Common Household Dangers

“Spring” cleaning, at any time of year, presents the opportunity to remove clutter and take an inventory of your possessions, it’s also a good time to take stock of the risks to the health and safety of your home, occupants, and potential visitors. Today, Park Insurance is here to shed light on some of the everyday threats to the sanctity of your home, and liability.

4 Common Liability Risks Found in the Home that You Can Act on Today

1. Fire 

There are fire hazards present in your home at this very moment. These hazards put you, your household, neighbors, and nearby residents at risk. They include exposed electrical outlets, unclean stove surfaces, heaters placed near combustibles, overnight charging of mobile devices, and of course more obvious considerations such as forgotten burning candles and the like. View our complete guide on how to prevent household fires.

2. Water

We haven’t been shy in discussing water damage here on our blog. That’s because it presents one of the biggest homeowners insurance liability risks and is in fact the leading cause of claims in Canada. Thankfully, there are some steps you can take to significantly reduce this risk. On the inside, regularly inspect your water tanks, appliances, sinks, pipes, faucets, bathtubs and toilets for damage and attend to repair/replacement as needed. Those of you who have installed motion-censored faucets should also take note, your pet may set off a sequence of events that will have you drowning in water damage debt. On the outside, keep gutters/downspouts and roofing debris free and in working order, while weatherproofing the entire exterior. View our infographic on water damage for a complete accounting of how to minimize this common risk.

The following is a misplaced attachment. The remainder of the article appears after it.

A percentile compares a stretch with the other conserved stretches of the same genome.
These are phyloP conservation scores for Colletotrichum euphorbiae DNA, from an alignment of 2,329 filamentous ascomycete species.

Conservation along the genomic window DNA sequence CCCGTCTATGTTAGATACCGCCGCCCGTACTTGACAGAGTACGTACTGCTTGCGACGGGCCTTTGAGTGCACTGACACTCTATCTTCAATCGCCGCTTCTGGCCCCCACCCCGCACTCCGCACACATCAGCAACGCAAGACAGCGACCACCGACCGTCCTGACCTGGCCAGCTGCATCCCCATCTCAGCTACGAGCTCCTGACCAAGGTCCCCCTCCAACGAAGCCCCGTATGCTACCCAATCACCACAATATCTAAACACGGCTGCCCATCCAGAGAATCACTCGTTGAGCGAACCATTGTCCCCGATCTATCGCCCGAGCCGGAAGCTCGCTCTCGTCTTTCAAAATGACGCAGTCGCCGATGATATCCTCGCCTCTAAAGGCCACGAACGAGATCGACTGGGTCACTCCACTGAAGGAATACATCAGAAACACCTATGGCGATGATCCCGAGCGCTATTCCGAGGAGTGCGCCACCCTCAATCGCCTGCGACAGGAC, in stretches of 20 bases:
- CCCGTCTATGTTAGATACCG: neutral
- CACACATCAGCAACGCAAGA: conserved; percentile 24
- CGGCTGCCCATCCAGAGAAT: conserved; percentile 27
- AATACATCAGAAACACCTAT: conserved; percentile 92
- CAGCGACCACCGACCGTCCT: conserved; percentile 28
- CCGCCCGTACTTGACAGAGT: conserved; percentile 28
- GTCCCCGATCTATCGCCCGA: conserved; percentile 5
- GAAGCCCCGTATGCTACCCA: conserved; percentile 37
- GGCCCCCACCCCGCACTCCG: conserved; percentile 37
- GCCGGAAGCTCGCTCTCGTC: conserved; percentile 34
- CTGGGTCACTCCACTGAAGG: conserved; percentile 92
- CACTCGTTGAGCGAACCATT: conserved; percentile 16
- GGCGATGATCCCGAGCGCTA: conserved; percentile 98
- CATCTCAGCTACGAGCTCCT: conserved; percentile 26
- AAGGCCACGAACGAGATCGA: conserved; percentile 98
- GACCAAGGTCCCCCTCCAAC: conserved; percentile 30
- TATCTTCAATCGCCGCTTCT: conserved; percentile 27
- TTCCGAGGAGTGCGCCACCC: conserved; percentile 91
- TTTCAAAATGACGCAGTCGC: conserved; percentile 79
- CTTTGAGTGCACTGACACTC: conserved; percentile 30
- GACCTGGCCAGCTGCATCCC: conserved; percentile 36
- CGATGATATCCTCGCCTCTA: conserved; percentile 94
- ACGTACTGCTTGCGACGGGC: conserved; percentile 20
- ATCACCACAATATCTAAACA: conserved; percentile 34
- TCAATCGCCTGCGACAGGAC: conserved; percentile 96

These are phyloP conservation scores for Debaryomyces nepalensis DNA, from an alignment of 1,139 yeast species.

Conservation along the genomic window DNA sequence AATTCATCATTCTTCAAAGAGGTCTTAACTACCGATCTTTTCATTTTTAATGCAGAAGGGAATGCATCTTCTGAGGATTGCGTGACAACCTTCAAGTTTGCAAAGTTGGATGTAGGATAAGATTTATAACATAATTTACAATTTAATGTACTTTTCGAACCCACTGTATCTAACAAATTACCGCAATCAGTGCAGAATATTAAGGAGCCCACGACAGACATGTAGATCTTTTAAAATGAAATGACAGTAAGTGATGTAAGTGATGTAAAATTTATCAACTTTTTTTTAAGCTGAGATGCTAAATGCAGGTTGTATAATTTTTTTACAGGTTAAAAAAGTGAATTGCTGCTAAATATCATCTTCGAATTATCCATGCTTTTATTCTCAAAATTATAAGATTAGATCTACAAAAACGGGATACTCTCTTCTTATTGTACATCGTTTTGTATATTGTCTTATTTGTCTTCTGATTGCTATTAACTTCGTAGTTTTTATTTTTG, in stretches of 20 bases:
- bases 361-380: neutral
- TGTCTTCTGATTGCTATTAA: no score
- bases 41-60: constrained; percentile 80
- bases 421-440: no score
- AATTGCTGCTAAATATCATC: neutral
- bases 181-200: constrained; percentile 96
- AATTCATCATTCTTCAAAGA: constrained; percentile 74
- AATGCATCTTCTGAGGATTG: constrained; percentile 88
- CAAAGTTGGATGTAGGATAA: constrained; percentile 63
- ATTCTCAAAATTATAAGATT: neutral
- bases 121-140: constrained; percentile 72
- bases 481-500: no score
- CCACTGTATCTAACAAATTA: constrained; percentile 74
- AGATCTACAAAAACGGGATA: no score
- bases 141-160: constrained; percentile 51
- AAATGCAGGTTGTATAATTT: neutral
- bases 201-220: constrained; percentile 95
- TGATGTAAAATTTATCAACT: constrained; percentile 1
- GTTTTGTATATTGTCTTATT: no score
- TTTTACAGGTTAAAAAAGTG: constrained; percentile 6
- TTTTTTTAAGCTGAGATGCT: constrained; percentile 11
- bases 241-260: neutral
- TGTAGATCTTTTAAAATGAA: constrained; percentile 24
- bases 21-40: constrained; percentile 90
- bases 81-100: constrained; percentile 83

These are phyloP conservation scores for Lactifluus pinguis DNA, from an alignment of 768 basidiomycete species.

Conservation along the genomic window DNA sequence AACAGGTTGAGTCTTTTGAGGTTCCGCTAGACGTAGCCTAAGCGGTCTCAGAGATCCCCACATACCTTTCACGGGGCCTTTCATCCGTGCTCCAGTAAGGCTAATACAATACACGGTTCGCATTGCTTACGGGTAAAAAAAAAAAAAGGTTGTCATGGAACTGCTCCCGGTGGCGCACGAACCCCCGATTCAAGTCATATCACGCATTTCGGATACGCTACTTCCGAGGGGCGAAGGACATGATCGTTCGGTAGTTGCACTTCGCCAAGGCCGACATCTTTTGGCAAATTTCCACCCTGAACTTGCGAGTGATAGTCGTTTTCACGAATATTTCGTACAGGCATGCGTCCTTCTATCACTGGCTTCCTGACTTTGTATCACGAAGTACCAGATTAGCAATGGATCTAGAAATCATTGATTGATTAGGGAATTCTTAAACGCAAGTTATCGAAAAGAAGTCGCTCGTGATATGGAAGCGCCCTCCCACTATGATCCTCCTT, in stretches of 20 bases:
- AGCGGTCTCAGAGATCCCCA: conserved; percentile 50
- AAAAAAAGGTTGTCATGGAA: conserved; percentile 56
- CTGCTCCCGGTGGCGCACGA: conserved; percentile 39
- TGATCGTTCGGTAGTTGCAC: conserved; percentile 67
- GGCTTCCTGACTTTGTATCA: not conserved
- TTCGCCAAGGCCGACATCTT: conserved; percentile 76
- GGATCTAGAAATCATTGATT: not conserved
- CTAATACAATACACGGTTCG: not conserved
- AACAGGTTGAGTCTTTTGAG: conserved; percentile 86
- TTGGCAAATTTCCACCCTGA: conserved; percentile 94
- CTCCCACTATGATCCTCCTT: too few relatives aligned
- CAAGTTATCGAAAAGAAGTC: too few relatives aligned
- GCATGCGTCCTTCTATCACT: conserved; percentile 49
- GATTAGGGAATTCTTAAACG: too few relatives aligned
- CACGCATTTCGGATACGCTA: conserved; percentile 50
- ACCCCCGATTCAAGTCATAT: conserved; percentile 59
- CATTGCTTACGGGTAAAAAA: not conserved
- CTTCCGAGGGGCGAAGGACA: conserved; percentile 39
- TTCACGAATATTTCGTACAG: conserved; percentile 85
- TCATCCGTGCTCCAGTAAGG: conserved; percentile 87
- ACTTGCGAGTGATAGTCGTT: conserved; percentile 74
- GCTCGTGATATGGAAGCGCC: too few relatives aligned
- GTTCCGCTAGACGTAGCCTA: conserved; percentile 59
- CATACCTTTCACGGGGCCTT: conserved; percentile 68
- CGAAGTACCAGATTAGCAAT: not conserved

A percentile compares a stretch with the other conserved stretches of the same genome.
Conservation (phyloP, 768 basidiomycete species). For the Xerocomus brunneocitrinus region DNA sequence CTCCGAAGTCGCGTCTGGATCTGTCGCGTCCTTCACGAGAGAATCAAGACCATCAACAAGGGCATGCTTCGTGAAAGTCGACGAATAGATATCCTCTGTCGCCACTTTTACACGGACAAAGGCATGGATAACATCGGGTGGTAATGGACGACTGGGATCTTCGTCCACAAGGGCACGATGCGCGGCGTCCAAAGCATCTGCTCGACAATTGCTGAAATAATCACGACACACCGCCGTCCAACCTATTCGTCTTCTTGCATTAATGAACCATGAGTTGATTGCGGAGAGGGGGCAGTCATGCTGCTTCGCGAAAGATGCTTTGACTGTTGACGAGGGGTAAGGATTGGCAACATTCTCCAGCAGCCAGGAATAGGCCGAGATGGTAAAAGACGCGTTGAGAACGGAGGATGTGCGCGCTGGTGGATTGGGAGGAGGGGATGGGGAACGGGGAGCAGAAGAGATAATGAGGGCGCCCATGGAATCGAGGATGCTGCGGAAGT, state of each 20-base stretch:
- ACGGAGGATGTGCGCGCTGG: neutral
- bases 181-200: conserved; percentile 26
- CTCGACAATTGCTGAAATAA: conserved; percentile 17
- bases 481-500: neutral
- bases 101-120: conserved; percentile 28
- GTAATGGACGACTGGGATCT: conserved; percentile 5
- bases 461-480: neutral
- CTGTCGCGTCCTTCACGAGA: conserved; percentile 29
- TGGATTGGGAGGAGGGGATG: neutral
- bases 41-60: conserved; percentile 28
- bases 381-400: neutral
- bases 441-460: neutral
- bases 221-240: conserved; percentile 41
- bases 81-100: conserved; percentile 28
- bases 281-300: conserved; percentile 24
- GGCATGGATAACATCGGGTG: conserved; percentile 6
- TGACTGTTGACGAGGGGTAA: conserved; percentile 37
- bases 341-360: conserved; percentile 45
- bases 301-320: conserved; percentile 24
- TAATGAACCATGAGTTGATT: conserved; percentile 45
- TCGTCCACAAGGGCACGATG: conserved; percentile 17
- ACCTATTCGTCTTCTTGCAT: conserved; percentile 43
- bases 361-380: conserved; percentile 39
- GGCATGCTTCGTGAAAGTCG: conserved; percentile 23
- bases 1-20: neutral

3. Slips, Trips, and Falls

A Health Canada study shows that falls are the leading cause of injury in Canadians. Nearly 63 percent of seniors, 50 percent of adolescents, and 35 percent of adults are injured in falls. While falls occur at work, school, and in a wide variety of public settings, the home (and property) is more often than not ground zero.

When it comes to liability, many people think of slip and falls as being a concern exclusive to businesses and organizations with customers/clients, and staff under their employ. However, while less common, homeowners are at risk when a slip, trip, or fall occurs on their property and in the home. As a general rule, a visitor can claim damages for such an event if they have been injured as a result of a failure by the owner or occupier (you) to provide a reasonably safe premises. And if you are a contractor who runs a business out of your home, your liability concerns grow exponentially. No matter how far fetched the risk may seem from an insurance liability perspective, you should do all that you can to reduce the potential. Plus, it just makes good sense from a general health and safety point of view.

How can you reduce this risk? Consider the following: